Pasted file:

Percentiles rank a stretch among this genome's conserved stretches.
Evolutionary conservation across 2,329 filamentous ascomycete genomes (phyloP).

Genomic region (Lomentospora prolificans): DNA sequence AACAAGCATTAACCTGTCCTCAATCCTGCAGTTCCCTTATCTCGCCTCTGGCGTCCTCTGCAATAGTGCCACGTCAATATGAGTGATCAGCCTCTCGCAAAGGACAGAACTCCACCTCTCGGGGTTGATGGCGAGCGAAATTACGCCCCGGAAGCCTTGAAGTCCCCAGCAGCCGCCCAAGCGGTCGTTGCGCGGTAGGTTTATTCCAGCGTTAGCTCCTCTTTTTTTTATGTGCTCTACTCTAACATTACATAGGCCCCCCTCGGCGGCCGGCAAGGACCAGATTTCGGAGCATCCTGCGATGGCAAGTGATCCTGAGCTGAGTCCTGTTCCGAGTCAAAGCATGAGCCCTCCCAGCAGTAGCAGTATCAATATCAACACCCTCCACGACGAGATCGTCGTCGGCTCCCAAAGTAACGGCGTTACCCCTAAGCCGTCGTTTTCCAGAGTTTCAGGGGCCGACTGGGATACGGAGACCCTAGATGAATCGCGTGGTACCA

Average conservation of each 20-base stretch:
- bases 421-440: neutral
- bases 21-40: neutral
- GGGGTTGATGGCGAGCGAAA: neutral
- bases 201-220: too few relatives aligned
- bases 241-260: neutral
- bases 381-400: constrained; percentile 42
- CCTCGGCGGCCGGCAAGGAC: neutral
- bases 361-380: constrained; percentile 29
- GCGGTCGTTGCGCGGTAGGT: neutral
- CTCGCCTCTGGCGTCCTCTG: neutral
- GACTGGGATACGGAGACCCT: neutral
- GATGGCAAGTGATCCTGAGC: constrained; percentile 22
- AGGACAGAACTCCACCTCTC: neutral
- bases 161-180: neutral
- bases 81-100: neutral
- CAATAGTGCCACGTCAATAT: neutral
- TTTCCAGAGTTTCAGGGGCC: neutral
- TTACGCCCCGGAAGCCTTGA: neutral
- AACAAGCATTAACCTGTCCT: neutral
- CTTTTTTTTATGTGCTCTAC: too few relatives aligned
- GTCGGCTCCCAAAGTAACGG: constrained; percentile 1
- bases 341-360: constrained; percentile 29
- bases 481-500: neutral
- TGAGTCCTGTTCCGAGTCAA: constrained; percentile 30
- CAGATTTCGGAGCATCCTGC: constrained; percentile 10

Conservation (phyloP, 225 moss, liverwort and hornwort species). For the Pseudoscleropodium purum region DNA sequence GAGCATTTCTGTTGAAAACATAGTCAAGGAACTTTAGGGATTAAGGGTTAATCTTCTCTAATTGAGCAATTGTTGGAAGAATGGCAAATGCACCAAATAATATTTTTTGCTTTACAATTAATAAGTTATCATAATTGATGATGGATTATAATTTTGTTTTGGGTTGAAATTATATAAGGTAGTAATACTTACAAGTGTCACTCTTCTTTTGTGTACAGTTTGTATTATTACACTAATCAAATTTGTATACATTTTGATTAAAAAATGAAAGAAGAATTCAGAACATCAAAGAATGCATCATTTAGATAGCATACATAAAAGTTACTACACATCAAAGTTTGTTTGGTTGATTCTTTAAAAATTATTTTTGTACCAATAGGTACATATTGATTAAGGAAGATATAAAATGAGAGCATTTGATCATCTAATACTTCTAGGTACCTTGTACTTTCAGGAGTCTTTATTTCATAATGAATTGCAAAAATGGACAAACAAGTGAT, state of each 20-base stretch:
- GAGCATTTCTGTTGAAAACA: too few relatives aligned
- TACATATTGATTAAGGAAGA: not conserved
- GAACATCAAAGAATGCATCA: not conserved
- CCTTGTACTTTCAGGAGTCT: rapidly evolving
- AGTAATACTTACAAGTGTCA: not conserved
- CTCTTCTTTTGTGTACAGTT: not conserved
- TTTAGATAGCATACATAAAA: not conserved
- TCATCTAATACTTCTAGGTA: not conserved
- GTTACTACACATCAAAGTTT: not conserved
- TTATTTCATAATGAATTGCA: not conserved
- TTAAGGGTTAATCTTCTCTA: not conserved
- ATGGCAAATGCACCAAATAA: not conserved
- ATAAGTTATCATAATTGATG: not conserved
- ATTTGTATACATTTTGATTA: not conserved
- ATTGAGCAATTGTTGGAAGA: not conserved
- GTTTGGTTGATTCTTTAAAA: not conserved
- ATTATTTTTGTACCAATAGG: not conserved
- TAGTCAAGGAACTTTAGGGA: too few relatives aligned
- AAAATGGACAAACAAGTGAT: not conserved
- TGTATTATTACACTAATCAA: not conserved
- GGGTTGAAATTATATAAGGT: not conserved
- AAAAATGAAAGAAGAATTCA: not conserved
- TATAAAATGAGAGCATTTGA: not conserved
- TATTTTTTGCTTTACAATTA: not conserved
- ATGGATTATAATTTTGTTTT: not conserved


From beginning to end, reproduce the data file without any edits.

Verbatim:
Percentiles rank a stretch among this genome's conserved stretches.
Evolutionary conservation across 2,329 filamentous ascomycete genomes (phyloP).

Genomic region (Lomentospora prolificans): DNA sequence AACAAGCATTAACCTGTCCTCAATCCTGCAGTTCCCTTATCTCGCCTCTGGCGTCCTCTGCAATAGTGCCACGTCAATATGAGTGATCAGCCTCTCGCAAAGGACAGAACTCCACCTCTCGGGGTTGATGGCGAGCGAAATTACGCCCCGGAAGCCTTGAAGTCCCCAGCAGCCGCCCAAGCGGTCGTTGCGCGGTAGGTTTATTCCAGCGTTAGCTCCTCTTTTTTTTATGTGCTCTACTCTAACATTACATAGGCCCCCCTCGGCGGCCGGCAAGGACCAGATTTCGGAGCATCCTGCGATGGCAAGTGATCCTGAGCTGAGTCCTGTTCCGAGTCAAAGCATGAGCCCTCCCAGCAGTAGCAGTATCAATATCAACACCCTCCACGACGAGATCGTCGTCGGCTCCCAAAGTAACGGCGTTACCCCTAAGCCGTCGTTTTCCAGAGTTTCAGGGGCCGACTGGGATACGGAGACCCTAGATGAATCGCGTGGTACCA

Average conservation of each 20-base stretch:
- bases 421-440: neutral
- bases 21-40: neutral
- GGGGTTGATGGCGAGCGAAA: neutral
- bases 201-220: too few relatives aligned
- bases 241-260: neutral
- bases 381-400: constrained; percentile 42
- CCTCGGCGGCCGGCAAGGAC: neutral
- bases 361-380: constrained; percentile 29
- GCGGTCGTTGCGCGGTAGGT: neutral
- CTCGCCTCTGGCGTCCTCTG: neutral
- GACTGGGATACGGAGACCCT: neutral
- GATGGCAAGTGATCCTGAGC: constrained; percentile 22
- AGGACAGAACTCCACCTCTC: neutral
- bases 161-180: neutral
- bases 81-100: neutral
- CAATAGTGCCACGTCAATAT: neutral
- TTTCCAGAGTTTCAGGGGCC: neutral
- TTACGCCCCGGAAGCCTTGA: neutral
- AACAAGCATTAACCTGTCCT: neutral
- CTTTTTTTTATGTGCTCTAC: too few relatives aligned
- GTCGGCTCCCAAAGTAACGG: constrained; percentile 1
- bases 341-360: constrained; percentile 29
- bases 481-500: neutral
- TGAGTCCTGTTCCGAGTCAA: constrained; percentile 30
- CAGATTTCGGAGCATCCTGC: constrained; percentile 10

Conservation (phyloP, 225 moss, liverwort and hornwort species). For the Pseudoscleropodium purum region DNA sequence GAGCATTTCTGTTGAAAACATAGTCAAGGAACTTTAGGGATTAAGGGTTAATCTTCTCTAATTGAGCAATTGTTGGAAGAATGGCAAATGCACCAAATAATATTTTTTGCTTTACAATTAATAAGTTATCATAATTGATGATGGATTATAATTTTGTTTTGGGTTGAAATTATATAAGGTAGTAATACTTACAAGTGTCACTCTTCTTTTGTGTACAGTTTGTATTATTACACTAATCAAATTTGTATACATTTTGATTAAAAAATGAAAGAAGAATTCAGAACATCAAAGAATGCATCATTTAGATAGCATACATAAAAGTTACTACACATCAAAGTTTGTTTGGTTGATTCTTTAAAAATTATTTTTGTACCAATAGGTACATATTGATTAAGGAAGATATAAAATGAGAGCATTTGATCATCTAATACTTCTAGGTACCTTGTACTTTCAGGAGTCTTTATTTCATAATGAATTGCAAAAATGGACAAACAAGTGAT, state of each 20-base stretch:
- GAGCATTTCTGTTGAAAACA: too few relatives aligned
- TACATATTGATTAAGGAAGA: not conserved
- GAACATCAAAGAATGCATCA: not conserved
- CCTTGTACTTTCAGGAGTCT: rapidly evolving
- AGTAATACTTACAAGTGTCA: not conserved
- CTCTTCTTTTGTGTACAGTT: not conserved
- TTTAGATAGCATACATAAAA: not conserved
- TCATCTAATACTTCTAGGTA: not conserved
- GTTACTACACATCAAAGTTT: not conserved
- TTATTTCATAATGAATTGCA: not conserved
- TTAAGGGTTAATCTTCTCTA: not conserved
- ATGGCAAATGCACCAAATAA: not conserved
- ATAAGTTATCATAATTGATG: not conserved
- ATTTGTATACATTTTGATTA: not conserved
- ATTGAGCAATTGTTGGAAGA: not conserved
- GTTTGGTTGATTCTTTAAAA: not conserved
- ATTATTTTTGTACCAATAGG: not conserved
- TAGTCAAGGAACTTTAGGGA: too few relatives aligned
- AAAATGGACAAACAAGTGAT: not conserved
- TGTATTATTACACTAATCAA: not conserved
- GGGTTGAAATTATATAAGGT: not conserved
- AAAAATGAAAGAAGAATTCA: not conserved
- TATAAAATGAGAGCATTTGA: not conserved
- TATTTTTTGCTTTACAATTA: not conserved
- ATGGATTATAATTTTGTTTT: not conserved